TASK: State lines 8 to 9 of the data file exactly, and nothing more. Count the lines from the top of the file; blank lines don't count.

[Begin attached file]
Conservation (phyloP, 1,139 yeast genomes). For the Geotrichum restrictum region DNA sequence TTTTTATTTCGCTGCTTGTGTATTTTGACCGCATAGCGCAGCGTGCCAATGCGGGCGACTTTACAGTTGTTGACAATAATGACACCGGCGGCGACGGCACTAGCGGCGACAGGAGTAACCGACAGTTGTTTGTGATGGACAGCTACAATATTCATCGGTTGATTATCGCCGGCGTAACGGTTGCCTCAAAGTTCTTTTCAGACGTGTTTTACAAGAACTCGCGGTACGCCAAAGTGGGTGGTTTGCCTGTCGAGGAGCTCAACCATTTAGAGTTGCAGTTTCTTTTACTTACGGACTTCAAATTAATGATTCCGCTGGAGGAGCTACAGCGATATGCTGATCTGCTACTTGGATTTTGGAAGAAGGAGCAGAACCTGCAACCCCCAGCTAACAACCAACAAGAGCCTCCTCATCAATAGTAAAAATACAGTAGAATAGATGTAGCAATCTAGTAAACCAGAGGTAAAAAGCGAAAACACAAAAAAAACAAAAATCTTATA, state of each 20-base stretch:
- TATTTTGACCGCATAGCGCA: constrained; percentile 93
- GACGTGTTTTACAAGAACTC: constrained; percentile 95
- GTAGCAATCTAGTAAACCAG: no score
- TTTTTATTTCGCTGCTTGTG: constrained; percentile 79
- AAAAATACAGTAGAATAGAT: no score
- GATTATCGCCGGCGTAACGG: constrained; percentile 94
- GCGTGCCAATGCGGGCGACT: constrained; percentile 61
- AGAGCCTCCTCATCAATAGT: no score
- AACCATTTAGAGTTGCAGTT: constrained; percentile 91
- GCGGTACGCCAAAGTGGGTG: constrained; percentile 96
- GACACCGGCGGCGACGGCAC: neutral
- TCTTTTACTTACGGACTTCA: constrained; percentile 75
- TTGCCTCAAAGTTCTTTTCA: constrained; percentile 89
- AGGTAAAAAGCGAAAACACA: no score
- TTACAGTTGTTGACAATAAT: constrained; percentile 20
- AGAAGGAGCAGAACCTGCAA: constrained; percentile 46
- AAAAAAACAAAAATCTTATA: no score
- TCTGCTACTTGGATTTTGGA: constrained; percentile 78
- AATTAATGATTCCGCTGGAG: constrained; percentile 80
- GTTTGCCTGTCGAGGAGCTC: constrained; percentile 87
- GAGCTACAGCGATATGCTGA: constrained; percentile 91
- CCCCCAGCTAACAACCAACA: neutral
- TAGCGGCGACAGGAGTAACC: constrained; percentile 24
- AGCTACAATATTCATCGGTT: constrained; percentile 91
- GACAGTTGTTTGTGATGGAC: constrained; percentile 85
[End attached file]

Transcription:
- GCGTGCCAATGCGGGCGACT: constrained; percentile 61
- AGAGCCTCCTCATCAATAGT: no score